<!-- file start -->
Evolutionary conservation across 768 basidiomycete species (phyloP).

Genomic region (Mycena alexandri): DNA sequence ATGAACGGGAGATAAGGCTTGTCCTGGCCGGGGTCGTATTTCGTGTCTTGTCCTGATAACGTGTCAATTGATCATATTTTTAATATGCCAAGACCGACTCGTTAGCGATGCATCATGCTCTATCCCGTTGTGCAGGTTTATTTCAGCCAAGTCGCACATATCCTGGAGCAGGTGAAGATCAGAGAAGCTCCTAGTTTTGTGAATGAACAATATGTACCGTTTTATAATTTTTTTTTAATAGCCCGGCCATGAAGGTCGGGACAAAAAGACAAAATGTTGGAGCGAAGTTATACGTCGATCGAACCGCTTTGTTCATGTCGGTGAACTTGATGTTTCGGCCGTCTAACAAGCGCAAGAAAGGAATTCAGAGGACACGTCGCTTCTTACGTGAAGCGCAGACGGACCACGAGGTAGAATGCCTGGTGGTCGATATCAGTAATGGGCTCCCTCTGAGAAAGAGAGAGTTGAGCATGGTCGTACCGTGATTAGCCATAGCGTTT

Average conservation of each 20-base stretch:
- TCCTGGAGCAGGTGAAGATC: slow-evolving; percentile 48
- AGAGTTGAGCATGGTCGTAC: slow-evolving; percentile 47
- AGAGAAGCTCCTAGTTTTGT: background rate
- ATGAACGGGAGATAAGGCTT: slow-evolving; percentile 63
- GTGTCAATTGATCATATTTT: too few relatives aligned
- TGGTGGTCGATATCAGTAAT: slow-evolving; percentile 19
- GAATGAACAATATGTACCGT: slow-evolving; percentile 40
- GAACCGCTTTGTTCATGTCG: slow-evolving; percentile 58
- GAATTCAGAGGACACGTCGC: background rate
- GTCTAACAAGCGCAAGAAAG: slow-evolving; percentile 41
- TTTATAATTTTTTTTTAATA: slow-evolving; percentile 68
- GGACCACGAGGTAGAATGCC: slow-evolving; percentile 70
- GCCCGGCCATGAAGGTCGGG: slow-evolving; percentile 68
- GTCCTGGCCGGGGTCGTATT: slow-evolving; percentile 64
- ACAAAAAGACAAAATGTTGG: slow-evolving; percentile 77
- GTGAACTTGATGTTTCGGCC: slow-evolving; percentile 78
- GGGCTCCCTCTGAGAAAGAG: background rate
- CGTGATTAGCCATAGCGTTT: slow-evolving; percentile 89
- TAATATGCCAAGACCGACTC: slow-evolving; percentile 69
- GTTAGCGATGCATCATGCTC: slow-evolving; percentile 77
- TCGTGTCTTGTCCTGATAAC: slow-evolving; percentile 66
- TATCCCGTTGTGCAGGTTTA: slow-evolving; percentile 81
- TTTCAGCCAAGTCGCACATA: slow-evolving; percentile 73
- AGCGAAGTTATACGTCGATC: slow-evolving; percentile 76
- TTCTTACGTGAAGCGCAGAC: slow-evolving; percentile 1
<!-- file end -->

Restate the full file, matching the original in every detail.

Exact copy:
Evolutionary conservation across 768 basidiomycete species (phyloP).

Genomic region (Mycena alexandri): DNA sequence ATGAACGGGAGATAAGGCTTGTCCTGGCCGGGGTCGTATTTCGTGTCTTGTCCTGATAACGTGTCAATTGATCATATTTTTAATATGCCAAGACCGACTCGTTAGCGATGCATCATGCTCTATCCCGTTGTGCAGGTTTATTTCAGCCAAGTCGCACATATCCTGGAGCAGGTGAAGATCAGAGAAGCTCCTAGTTTTGTGAATGAACAATATGTACCGTTTTATAATTTTTTTTTAATAGCCCGGCCATGAAGGTCGGGACAAAAAGACAAAATGTTGGAGCGAAGTTATACGTCGATCGAACCGCTTTGTTCATGTCGGTGAACTTGATGTTTCGGCCGTCTAACAAGCGCAAGAAAGGAATTCAGAGGACACGTCGCTTCTTACGTGAAGCGCAGACGGACCACGAGGTAGAATGCCTGGTGGTCGATATCAGTAATGGGCTCCCTCTGAGAAAGAGAGAGTTGAGCATGGTCGTACCGTGATTAGCCATAGCGTTT

Average conservation of each 20-base stretch:
- TCCTGGAGCAGGTGAAGATC: slow-evolving; percentile 48
- AGAGTTGAGCATGGTCGTAC: slow-evolving; percentile 47
- AGAGAAGCTCCTAGTTTTGT: background rate
- ATGAACGGGAGATAAGGCTT: slow-evolving; percentile 63
- GTGTCAATTGATCATATTTT: too few relatives aligned
- TGGTGGTCGATATCAGTAAT: slow-evolving; percentile 19
- GAATGAACAATATGTACCGT: slow-evolving; percentile 40
- GAACCGCTTTGTTCATGTCG: slow-evolving; percentile 58
- GAATTCAGAGGACACGTCGC: background rate
- GTCTAACAAGCGCAAGAAAG: slow-evolving; percentile 41
- TTTATAATTTTTTTTTAATA: slow-evolving; percentile 68
- GGACCACGAGGTAGAATGCC: slow-evolving; percentile 70
- GCCCGGCCATGAAGGTCGGG: slow-evolving; percentile 68
- GTCCTGGCCGGGGTCGTATT: slow-evolving; percentile 64
- ACAAAAAGACAAAATGTTGG: slow-evolving; percentile 77
- GTGAACTTGATGTTTCGGCC: slow-evolving; percentile 78
- GGGCTCCCTCTGAGAAAGAG: background rate
- CGTGATTAGCCATAGCGTTT: slow-evolving; percentile 89
- TAATATGCCAAGACCGACTC: slow-evolving; percentile 69
- GTTAGCGATGCATCATGCTC: slow-evolving; percentile 77
- TCGTGTCTTGTCCTGATAAC: slow-evolving; percentile 66
- TATCCCGTTGTGCAGGTTTA: slow-evolving; percentile 81
- TTTCAGCCAAGTCGCACATA: slow-evolving; percentile 73
- AGCGAAGTTATACGTCGATC: slow-evolving; percentile 76
- TTCTTACGTGAAGCGCAGAC: slow-evolving; percentile 1